“I want to say thank you, to all you parents.” Father Joe doesn’t usually start mass this way, but it seems to me an excellent beginning. The 10:30 Sunday eucharist at my parish, after all, incorporates the children’s liturgy and there are always many families with young children in attendance. “I know it isn’t easy for you to come on a Sunday,” he continued, “so I want you to know we appreciate having you here. Thanks for coming.”
I smile inwardly, applauding his remarks. I vividly remember years ago struggling to get our three, then four, young ones to mass on any given Sunday. To have them cleanly scrubbed, decently dressed and out the door on time was always hard. Things haven’t changed much for families. Parents are tired; children are restless and reluctant; weekends are packed with activities. It remains difficult for them to come to mass and I was glad to hear our pastor acknowledge it. With all the strain and stress on our families, it is both necessary and good for the church to affirm them.
It is also good for us to remember that whatever the shape of our family and the struggles entailed therein, Jesus knows families from the inside out. He was a member of a few in his life and they nourished and sustained him.
At the beginning, there’s his Nazareth family — his mother, father, and, we can presume, a close clan of relatives. We don’t know much about Jesus’ life here beyond the unusual birth and the precarious trip to Egypt while he is still a baby. We know the young family spends time there as refugees before returning home and settling into small-town life. However, that Jesus lives in close-knit relationships can be assumed: his mother and father think Jesus is with “the family” when he goes missing for a few days as they return from their Jerusalem visit. It is in Nazareth, though, in the midst of everyday life, that Jesus “grows in wisdom” at the feet of his mother and father and amidst his relatives.
There is also Jesus’ Bethany family. It’s composed of his close friends, Martha, Mary and their brother Lazarus, and we are told by Scripture that Jesus loves these three. It is in their home, as an adult, that Jesus experiences warmth, hospitality and companionship. He and his disciples find respite from the crowds as Martha cooks for them and Mary listens. Good food, good conversation and a place to lay his head: the Bethany family is, we can imagine, for Jesus a haven and a home.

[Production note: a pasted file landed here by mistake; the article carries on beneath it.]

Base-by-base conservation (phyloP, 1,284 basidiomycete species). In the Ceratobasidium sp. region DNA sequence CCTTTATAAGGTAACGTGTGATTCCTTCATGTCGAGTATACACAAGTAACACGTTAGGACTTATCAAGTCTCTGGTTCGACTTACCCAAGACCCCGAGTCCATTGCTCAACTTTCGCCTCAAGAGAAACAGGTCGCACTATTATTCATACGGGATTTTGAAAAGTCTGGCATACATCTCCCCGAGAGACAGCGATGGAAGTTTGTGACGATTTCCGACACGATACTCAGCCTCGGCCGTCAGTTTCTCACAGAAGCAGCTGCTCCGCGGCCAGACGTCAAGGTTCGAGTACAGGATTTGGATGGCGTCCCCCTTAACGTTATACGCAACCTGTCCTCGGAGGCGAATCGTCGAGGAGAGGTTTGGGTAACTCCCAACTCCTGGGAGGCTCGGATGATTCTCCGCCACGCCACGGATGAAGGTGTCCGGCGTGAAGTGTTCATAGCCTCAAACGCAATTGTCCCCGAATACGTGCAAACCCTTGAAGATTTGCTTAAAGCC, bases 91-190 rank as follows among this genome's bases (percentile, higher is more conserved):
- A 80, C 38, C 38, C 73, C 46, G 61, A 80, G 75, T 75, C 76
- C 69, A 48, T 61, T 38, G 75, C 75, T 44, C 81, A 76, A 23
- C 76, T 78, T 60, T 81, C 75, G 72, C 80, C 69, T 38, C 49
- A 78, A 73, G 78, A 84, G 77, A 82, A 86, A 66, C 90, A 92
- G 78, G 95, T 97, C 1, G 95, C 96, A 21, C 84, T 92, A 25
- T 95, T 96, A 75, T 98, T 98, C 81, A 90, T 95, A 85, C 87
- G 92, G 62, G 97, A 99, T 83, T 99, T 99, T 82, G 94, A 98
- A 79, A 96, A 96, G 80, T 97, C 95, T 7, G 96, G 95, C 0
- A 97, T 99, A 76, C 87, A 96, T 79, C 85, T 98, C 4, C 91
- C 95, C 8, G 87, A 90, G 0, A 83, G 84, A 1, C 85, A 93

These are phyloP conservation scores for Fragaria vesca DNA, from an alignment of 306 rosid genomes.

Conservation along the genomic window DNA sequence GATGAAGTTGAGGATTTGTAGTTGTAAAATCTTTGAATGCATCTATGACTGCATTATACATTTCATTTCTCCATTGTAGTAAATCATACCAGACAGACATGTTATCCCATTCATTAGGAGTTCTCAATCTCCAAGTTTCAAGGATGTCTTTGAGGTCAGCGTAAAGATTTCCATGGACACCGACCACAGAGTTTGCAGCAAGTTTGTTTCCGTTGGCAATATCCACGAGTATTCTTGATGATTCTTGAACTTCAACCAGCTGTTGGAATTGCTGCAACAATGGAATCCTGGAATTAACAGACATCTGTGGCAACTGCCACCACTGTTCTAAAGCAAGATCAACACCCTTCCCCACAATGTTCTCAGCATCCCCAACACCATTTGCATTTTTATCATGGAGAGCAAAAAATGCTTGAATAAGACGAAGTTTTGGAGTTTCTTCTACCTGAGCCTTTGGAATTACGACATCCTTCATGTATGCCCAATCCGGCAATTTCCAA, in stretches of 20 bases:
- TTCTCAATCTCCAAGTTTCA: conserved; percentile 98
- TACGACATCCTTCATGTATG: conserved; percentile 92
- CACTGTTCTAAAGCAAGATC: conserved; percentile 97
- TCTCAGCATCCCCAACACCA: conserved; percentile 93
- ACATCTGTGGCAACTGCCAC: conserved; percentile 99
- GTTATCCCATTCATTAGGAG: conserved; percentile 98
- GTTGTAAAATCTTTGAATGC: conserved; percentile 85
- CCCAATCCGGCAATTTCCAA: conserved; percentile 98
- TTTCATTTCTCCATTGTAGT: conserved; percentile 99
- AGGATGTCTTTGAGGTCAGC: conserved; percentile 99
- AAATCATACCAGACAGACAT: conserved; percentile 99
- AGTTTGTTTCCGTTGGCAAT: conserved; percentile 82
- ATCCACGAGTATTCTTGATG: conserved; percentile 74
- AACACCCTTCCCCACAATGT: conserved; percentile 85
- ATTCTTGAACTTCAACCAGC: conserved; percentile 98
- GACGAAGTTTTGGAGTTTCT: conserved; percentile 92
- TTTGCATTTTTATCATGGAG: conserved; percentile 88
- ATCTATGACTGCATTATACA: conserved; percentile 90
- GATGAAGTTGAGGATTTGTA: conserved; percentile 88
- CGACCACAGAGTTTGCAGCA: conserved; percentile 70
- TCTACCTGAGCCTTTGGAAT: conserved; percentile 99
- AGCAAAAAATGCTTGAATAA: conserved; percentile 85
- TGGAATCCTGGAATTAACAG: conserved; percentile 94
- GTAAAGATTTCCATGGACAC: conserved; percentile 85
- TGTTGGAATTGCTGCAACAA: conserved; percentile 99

Finally, there is the family Jesus creates around himself. It is the fundamental relationship of his life and its origin is his awareness that he is the “beloved” of Abba. Knowing himself to be at one with Abba and a recipient of the Spirit, Jesus claims divine sonship. He knows, moreover, that it is a relationship to be shared.
In his ministry, Jesus calls all of us into familial relationships with him, God and one another. When we pray, Jesus instructs us, we are to say, “Our Father,” and according to St. Paul, it is the selfsame Spirit as Jesus receives who empowers us to claim God as our “Abba.” The Spirit further fashions us as brothers and sisters in Christ, forming the family of the church. It is birthed at the foot of the cross where Jesus creates a new community with the words: “Woman, behold your son; son, behold your mother.” A grieving widowed mother and a beloved disciple are entrusted into each other’s care, and, sealed and symbolized in a flow of water and blood, the Body of Christ begins. It is characterized by relationships of love as we are all called to be one.
It’s a revelation when we realize we are called to be one family. “We have forgotten we belong to one another,” Mother Teresa is reputed to have said when she looked at the ills of western culture. Family is the one place where we belong. Jesus experienced it and showed us the depth and breadth of our connections. It doesn’t stop with one small nuclear family; it spreads out, over and through all boundaries. “One ohana,” the Hawaiians say: all creation is one family.
Today’s families might challenge us in their diversity. They might be single, married, divorced, widowed, LGBT, with children or without, but the one thing they share is their commitment to love with all its challenges, and the one thing they deserve is our support and prayers.
I look at the people around me at mass. There’s a family across from us where the young father is cradling a young baby while a toddler plays at his feet. Further down the pew, the mother is holding a third child. Behind them are two teenagers with their mom. The teenagers look bored; the mother is praying with eyes closed. Everywhere I look, I see the families, small, large, happy, struggling. “Thank you for coming,” I whisper. “I’m glad you are here.”
Prather, BEd, MTh, is a teacher and facilitator in the areas of faith and spirituality. She was executive director at Star of the North Retreat Centre in St. Albert, Alta., for 21 years and resides in Sherwood Park with her husband, Bob. They are blessed with four children and 10 grandchildren.